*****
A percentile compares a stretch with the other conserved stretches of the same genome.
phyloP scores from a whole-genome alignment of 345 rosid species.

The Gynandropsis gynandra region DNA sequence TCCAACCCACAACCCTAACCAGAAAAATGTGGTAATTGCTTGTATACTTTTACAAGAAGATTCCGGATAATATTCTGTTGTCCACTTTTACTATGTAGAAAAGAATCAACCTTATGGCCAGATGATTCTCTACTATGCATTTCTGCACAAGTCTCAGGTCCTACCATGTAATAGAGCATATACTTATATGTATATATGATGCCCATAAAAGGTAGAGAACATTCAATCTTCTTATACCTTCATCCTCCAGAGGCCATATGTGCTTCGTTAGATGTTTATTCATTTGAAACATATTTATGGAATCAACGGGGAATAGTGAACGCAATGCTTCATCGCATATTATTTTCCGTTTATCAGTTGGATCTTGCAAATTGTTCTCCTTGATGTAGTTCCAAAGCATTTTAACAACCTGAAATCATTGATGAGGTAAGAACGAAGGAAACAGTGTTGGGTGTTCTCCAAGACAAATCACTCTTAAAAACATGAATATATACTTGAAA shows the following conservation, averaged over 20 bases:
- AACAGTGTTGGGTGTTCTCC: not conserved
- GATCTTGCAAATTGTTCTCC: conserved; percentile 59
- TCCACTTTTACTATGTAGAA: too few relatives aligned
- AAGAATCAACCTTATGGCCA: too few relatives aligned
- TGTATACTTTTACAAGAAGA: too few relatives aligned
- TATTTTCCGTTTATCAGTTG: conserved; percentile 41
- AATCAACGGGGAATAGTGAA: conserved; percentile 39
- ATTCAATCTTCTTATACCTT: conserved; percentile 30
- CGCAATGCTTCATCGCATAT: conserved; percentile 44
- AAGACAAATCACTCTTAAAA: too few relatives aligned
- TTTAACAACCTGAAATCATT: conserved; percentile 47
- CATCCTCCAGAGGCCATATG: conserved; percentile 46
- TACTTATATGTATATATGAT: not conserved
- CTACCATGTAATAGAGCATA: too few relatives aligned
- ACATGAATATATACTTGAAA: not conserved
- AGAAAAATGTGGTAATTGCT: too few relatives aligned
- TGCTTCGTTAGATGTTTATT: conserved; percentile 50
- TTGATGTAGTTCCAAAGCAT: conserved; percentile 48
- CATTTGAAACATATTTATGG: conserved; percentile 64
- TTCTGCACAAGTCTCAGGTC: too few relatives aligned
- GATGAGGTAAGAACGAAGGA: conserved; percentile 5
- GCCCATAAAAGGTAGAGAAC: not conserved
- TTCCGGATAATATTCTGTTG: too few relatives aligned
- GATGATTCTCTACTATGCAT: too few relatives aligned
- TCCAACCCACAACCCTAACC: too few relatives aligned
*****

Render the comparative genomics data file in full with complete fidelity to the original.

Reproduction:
A percentile compares a stretch with the other conserved stretches of the same genome.
phyloP scores from a whole-genome alignment of 345 rosid species.

The Gynandropsis gynandra region DNA sequence TCCAACCCACAACCCTAACCAGAAAAATGTGGTAATTGCTTGTATACTTTTACAAGAAGATTCCGGATAATATTCTGTTGTCCACTTTTACTATGTAGAAAAGAATCAACCTTATGGCCAGATGATTCTCTACTATGCATTTCTGCACAAGTCTCAGGTCCTACCATGTAATAGAGCATATACTTATATGTATATATGATGCCCATAAAAGGTAGAGAACATTCAATCTTCTTATACCTTCATCCTCCAGAGGCCATATGTGCTTCGTTAGATGTTTATTCATTTGAAACATATTTATGGAATCAACGGGGAATAGTGAACGCAATGCTTCATCGCATATTATTTTCCGTTTATCAGTTGGATCTTGCAAATTGTTCTCCTTGATGTAGTTCCAAAGCATTTTAACAACCTGAAATCATTGATGAGGTAAGAACGAAGGAAACAGTGTTGGGTGTTCTCCAAGACAAATCACTCTTAAAAACATGAATATATACTTGAAA shows the following conservation, averaged over 20 bases:
- AACAGTGTTGGGTGTTCTCC: not conserved
- GATCTTGCAAATTGTTCTCC: conserved; percentile 59
- TCCACTTTTACTATGTAGAA: too few relatives aligned
- AAGAATCAACCTTATGGCCA: too few relatives aligned
- TGTATACTTTTACAAGAAGA: too few relatives aligned
- TATTTTCCGTTTATCAGTTG: conserved; percentile 41
- AATCAACGGGGAATAGTGAA: conserved; percentile 39
- ATTCAATCTTCTTATACCTT: conserved; percentile 30
- CGCAATGCTTCATCGCATAT: conserved; percentile 44
- AAGACAAATCACTCTTAAAA: too few relatives aligned
- TTTAACAACCTGAAATCATT: conserved; percentile 47
- CATCCTCCAGAGGCCATATG: conserved; percentile 46
- TACTTATATGTATATATGAT: not conserved
- CTACCATGTAATAGAGCATA: too few relatives aligned
- ACATGAATATATACTTGAAA: not conserved
- AGAAAAATGTGGTAATTGCT: too few relatives aligned
- TGCTTCGTTAGATGTTTATT: conserved; percentile 50
- TTGATGTAGTTCCAAAGCAT: conserved; percentile 48
- CATTTGAAACATATTTATGG: conserved; percentile 64
- TTCTGCACAAGTCTCAGGTC: too few relatives aligned
- GATGAGGTAAGAACGAAGGA: conserved; percentile 5
- GCCCATAAAAGGTAGAGAAC: not conserved
- TTCCGGATAATATTCTGTTG: too few relatives aligned
- GATGATTCTCTACTATGCAT: too few relatives aligned
- TCCAACCCACAACCCTAACC: too few relatives aligned